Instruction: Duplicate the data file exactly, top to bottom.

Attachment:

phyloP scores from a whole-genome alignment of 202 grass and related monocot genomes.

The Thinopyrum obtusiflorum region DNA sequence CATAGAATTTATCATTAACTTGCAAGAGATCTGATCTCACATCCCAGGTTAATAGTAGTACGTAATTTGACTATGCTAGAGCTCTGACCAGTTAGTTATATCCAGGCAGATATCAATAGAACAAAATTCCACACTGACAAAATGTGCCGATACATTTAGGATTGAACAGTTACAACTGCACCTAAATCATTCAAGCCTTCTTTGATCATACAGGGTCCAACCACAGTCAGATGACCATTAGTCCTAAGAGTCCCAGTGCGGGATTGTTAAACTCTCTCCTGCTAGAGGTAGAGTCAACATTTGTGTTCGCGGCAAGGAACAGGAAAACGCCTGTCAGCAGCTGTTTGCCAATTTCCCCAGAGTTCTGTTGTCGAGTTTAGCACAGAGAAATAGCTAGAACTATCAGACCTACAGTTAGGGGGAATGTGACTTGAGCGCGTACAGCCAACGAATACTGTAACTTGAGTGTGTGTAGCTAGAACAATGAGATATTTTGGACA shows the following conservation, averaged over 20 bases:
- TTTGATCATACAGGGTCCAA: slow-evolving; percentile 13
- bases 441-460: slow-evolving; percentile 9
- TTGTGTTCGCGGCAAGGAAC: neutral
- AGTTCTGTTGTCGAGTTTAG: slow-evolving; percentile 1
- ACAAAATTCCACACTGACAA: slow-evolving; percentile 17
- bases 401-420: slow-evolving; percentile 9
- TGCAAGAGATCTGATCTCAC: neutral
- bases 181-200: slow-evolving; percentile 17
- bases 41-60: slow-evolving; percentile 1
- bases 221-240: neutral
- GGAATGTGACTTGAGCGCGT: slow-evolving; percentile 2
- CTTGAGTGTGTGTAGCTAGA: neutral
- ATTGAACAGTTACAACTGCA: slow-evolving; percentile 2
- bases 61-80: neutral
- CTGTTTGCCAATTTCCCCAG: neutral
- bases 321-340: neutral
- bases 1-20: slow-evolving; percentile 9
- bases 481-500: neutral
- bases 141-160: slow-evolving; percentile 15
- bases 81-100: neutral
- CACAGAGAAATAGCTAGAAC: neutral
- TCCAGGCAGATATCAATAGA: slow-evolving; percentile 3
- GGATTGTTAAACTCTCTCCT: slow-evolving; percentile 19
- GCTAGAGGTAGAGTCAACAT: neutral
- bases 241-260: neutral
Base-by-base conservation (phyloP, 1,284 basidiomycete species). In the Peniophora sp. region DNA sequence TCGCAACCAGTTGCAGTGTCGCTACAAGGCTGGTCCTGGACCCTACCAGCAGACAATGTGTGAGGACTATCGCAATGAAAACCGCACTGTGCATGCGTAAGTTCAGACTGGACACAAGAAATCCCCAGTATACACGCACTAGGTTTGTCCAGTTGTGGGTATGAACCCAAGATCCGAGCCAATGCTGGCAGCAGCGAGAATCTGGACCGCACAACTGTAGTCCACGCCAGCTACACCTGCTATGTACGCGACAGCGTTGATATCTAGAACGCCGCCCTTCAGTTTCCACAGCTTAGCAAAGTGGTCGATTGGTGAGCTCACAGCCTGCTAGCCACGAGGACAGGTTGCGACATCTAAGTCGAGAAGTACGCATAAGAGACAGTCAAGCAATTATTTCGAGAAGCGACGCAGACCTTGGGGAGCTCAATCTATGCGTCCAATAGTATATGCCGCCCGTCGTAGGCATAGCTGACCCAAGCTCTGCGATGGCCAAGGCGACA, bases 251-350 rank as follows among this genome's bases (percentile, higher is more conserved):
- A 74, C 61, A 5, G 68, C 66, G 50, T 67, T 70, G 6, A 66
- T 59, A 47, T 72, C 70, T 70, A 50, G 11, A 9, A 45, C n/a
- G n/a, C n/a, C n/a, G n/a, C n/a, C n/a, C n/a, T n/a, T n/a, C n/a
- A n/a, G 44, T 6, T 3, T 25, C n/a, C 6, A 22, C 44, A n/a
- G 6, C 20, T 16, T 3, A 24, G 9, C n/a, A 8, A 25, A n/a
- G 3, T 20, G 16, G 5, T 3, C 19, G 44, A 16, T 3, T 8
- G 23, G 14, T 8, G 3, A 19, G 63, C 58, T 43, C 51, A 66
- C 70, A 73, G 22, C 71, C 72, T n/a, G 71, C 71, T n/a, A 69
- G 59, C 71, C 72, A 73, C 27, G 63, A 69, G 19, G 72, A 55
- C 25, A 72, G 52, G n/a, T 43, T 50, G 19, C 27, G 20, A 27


phyloP scores from a whole-genome alignment of 202 grass and related monocot genomes.

The Thinopyrum obtusiflorum region DNA sequence CATAGAATTTATCATTAACTTGCAAGAGATCTGATCTCACATCCCAGGTTAATAGTAGTACGTAATTTGACTATGCTAGAGCTCTGACCAGTTAGTTATATCCAGGCAGATATCAATAGAACAAAATTCCACACTGACAAAATGTGCCGATACATTTAGGATTGAACAGTTACAACTGCACCTAAATCATTCAAGCCTTCTTTGATCATACAGGGTCCAACCACAGTCAGATGACCATTAGTCCTAAGAGTCCCAGTGCGGGATTGTTAAACTCTCTCCTGCTAGAGGTAGAGTCAACATTTGTGTTCGCGGCAAGGAACAGGAAAACGCCTGTCAGCAGCTGTTTGCCAATTTCCCCAGAGTTCTGTTGTCGAGTTTAGCACAGAGAAATAGCTAGAACTATCAGACCTACAGTTAGGGGGAATGTGACTTGAGCGCGTACAGCCAACGAATACTGTAACTTGAGTGTGTGTAGCTAGAACAATGAGATATTTTGGACA shows the following conservation, averaged over 20 bases:
- TTTGATCATACAGGGTCCAA: slow-evolving; percentile 13
- bases 441-460: slow-evolving; percentile 9
- TTGTGTTCGCGGCAAGGAAC: neutral
- AGTTCTGTTGTCGAGTTTAG: slow-evolving; percentile 1
- ACAAAATTCCACACTGACAA: slow-evolving; percentile 17
- bases 401-420: slow-evolving; percentile 9
- TGCAAGAGATCTGATCTCAC: neutral
- bases 181-200: slow-evolving; percentile 17
- bases 41-60: slow-evolving; percentile 1
- bases 221-240: neutral
- GGAATGTGACTTGAGCGCGT: slow-evolving; percentile 2
- CTTGAGTGTGTGTAGCTAGA: neutral
- ATTGAACAGTTACAACTGCA: slow-evolving; percentile 2
- bases 61-80: neutral
- CTGTTTGCCAATTTCCCCAG: neutral
- bases 321-340: neutral
- bases 1-20: slow-evolving; percentile 9
- bases 481-500: neutral
- bases 141-160: slow-evolving; percentile 15
- bases 81-100: neutral
- CACAGAGAAATAGCTAGAAC: neutral
- TCCAGGCAGATATCAATAGA: slow-evolving; percentile 3
- GGATTGTTAAACTCTCTCCT: slow-evolving; percentile 19
- GCTAGAGGTAGAGTCAACAT: neutral
- bases 241-260: neutral
Base-by-base conservation (phyloP, 1,284 basidiomycete species). In the Peniophora sp. region DNA sequence TCGCAACCAGTTGCAGTGTCGCTACAAGGCTGGTCCTGGACCCTACCAGCAGACAATGTGTGAGGACTATCGCAATGAAAACCGCACTGTGCATGCGTAAGTTCAGACTGGACACAAGAAATCCCCAGTATACACGCACTAGGTTTGTCCAGTTGTGGGTATGAACCCAAGATCCGAGCCAATGCTGGCAGCAGCGAGAATCTGGACCGCACAACTGTAGTCCACGCCAGCTACACCTGCTATGTACGCGACAGCGTTGATATCTAGAACGCCGCCCTTCAGTTTCCACAGCTTAGCAAAGTGGTCGATTGGTGAGCTCACAGCCTGCTAGCCACGAGGACAGGTTGCGACATCTAAGTCGAGAAGTACGCATAAGAGACAGTCAAGCAATTATTTCGAGAAGCGACGCAGACCTTGGGGAGCTCAATCTATGCGTCCAATAGTATATGCCGCCCGTCGTAGGCATAGCTGACCCAAGCTCTGCGATGGCCAAGGCGACA, bases 251-350 rank as follows among this genome's bases (percentile, higher is more conserved):
- A 74, C 61, A 5, G 68, C 66, G 50, T 67, T 70, G 6, A 66
- T 59, A 47, T 72, C 70, T 70, A 50, G 11, A 9, A 45, C n/a
- G n/a, C n/a, C n/a, G n/a, C n/a, C n/a, C n/a, T n/a, T n/a, C n/a
- A n/a, G 44, T 6, T 3, T 25, C n/a, C 6, A 22, C 44, A n/a
- G 6, C 20, T 16, T 3, A 24, G 9, C n/a, A 8, A 25, A n/a
- G 3, T 20, G 16, G 5, T 3, C 19, G 44, A 16, T 3, T 8
- G 23, G 14, T 8, G 3, A 19, G 63, C 58, T 43, C 51, A 66
- C 70, A 73, G 22, C 71, C 72, T n/a, G 71, C 71, T n/a, A 69
- G 59, C 71, C 72, A 73, C 27, G 63, A 69, G 19, G 72, A 55
- C 25, A 72, G 52, G n/a, T 43, T 50, G 19, C 27, G 20, A 27